Google Stings Microsoft

Google’s executives have grown suspicious of how closely Microsoft’s search engine results mirror their own. On Feb. 1, the blog Search Engine Land detailed Google’s “sting operation” against Bing.  

  • First, Google found some search terms with no matches on either search engine.
  • Next, Google created “honeypot” pages that appeared on top of its search results for those terms.
  • When a portion of Bing search results mirrored Google’s honeypot tainted results, accusations flew.

“At Google, we strongly believe in innovation and are proud of our search quality. We look forward to competing with genuinely new search algorithms out there, from Bing and others–algorithms built on core innovation, and not on recycled search results copied from a competitor” wrote Google’s Amit Singhal in an e-mail to eWEEK.

Later, Google and Microsoft executives took the feud live onstage at the Farsight Summit . Microsoft Corporate VP Harry Shum claimed, “It’s not like we actually copy anything … Bing Bar and similar features are capable of feeding that sort of data to Microsoft.”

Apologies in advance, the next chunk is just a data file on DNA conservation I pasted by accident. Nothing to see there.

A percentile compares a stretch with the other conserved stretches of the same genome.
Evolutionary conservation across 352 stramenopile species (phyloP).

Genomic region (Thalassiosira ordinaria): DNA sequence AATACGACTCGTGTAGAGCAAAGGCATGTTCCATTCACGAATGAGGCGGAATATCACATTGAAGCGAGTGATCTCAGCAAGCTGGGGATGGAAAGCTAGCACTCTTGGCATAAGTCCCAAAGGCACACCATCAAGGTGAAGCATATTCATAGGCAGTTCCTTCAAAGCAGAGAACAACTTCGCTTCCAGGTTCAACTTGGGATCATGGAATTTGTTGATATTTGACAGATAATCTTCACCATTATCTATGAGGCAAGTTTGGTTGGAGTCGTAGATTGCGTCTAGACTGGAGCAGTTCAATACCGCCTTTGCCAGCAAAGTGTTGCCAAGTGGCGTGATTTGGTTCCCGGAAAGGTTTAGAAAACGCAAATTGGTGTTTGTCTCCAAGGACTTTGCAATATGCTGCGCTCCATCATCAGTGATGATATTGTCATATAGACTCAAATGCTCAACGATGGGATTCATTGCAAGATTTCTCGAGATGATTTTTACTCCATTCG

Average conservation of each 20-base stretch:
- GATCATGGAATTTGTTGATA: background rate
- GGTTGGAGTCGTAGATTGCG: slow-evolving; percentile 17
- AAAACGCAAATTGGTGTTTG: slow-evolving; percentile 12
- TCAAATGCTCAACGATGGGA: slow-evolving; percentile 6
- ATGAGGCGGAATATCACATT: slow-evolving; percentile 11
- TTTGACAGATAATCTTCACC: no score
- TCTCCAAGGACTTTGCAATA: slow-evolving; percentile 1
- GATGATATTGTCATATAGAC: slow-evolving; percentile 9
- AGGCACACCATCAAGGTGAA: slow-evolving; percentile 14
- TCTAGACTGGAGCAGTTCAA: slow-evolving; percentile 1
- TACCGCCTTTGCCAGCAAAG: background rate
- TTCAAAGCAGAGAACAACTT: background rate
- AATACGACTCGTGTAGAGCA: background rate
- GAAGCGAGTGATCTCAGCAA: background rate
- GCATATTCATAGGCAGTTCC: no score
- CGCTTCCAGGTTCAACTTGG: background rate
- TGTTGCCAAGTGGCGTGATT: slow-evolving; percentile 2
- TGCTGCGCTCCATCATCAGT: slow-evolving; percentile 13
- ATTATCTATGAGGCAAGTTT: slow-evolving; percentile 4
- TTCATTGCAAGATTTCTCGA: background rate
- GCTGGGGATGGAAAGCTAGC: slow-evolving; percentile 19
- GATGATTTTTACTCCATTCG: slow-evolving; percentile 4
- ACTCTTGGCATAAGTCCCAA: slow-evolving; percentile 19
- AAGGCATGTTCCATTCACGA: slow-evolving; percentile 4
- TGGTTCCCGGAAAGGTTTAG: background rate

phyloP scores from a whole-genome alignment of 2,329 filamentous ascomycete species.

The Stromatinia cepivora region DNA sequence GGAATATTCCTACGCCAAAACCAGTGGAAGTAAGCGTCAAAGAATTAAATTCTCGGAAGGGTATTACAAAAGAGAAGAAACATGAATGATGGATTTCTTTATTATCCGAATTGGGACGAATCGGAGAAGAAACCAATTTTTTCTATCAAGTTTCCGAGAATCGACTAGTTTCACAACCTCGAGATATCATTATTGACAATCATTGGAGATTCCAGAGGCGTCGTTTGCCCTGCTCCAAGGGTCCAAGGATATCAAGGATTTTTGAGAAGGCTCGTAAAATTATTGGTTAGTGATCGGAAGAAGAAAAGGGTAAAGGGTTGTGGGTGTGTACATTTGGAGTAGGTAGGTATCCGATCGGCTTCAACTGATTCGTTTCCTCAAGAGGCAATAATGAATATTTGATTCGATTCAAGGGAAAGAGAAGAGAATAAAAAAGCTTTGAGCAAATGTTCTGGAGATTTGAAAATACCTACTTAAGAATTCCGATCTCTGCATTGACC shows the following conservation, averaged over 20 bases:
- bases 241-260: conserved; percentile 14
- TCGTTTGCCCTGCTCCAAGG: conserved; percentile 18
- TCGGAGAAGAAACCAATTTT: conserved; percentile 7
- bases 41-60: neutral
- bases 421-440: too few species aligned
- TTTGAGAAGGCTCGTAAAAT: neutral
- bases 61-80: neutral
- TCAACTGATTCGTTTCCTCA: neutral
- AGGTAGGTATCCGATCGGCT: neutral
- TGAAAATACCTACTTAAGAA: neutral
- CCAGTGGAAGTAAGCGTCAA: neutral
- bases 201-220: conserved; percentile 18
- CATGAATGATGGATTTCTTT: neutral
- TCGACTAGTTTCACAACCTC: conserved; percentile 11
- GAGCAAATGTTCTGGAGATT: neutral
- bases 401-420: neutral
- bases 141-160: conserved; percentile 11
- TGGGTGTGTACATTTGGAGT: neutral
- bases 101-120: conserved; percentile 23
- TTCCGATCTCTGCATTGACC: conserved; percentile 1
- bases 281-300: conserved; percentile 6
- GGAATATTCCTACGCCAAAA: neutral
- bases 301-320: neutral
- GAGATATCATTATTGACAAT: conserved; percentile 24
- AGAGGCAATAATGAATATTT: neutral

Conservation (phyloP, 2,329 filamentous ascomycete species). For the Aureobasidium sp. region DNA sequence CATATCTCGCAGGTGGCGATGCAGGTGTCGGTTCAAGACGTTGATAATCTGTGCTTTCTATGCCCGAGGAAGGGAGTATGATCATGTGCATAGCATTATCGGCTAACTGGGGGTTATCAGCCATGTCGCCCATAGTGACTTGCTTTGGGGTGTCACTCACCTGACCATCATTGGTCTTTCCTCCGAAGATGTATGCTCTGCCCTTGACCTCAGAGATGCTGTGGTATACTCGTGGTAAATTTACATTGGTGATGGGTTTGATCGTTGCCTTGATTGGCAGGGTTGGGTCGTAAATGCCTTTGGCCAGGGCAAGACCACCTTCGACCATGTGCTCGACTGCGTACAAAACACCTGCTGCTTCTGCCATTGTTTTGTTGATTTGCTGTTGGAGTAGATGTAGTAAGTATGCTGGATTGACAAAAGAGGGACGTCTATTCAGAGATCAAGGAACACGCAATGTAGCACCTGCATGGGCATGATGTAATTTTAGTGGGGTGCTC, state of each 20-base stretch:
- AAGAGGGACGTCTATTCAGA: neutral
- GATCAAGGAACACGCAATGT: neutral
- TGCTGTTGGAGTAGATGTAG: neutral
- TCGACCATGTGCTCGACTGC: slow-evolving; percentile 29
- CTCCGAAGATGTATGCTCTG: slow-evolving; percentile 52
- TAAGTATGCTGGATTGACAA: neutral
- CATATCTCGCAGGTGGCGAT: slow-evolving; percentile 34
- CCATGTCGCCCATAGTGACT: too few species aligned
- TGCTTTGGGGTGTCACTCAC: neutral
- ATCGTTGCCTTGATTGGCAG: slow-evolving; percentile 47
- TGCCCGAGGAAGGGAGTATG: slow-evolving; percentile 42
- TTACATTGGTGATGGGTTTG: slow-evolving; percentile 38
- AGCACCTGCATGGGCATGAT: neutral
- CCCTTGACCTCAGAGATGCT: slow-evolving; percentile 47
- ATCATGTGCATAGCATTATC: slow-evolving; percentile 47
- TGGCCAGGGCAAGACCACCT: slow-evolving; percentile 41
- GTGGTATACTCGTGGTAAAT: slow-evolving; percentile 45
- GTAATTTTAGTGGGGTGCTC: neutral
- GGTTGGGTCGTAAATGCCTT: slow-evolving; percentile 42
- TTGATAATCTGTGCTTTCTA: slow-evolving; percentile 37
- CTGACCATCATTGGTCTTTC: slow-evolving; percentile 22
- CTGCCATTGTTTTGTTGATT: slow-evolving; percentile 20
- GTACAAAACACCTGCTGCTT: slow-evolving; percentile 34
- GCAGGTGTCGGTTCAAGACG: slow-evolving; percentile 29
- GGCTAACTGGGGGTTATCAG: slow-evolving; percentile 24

Yusuf Mehdi, Senior VP of Microsoft’s online services division, wrote on the Bing Community blog. “In simple terms, Google’s ‘experiment’ was rigged to manipulate Bing search results through a type of attack also known as ‘click fraud’.  We use click streams optionally provided by consumers in an anonymous fashion as one of 1,000 signals to try and determine whether a site might make sense to be in our index.”

Google and Microsoft pour copious amounts of cash into their search engine technologies, and a rival piggybacking on their innovations is liable to make the average exec glow several shades of red.  Both companies have a long-established pattern of recognizing innovation and then offering similar features in response.  They will follow one another as an innovation is offered.

It will be interesting to see how this episode turns out, whether it is settled in court, or the court of public opinion.  Personally, I hope it doesn’t stifle development for either company, or end up in a long drawn out legal battle.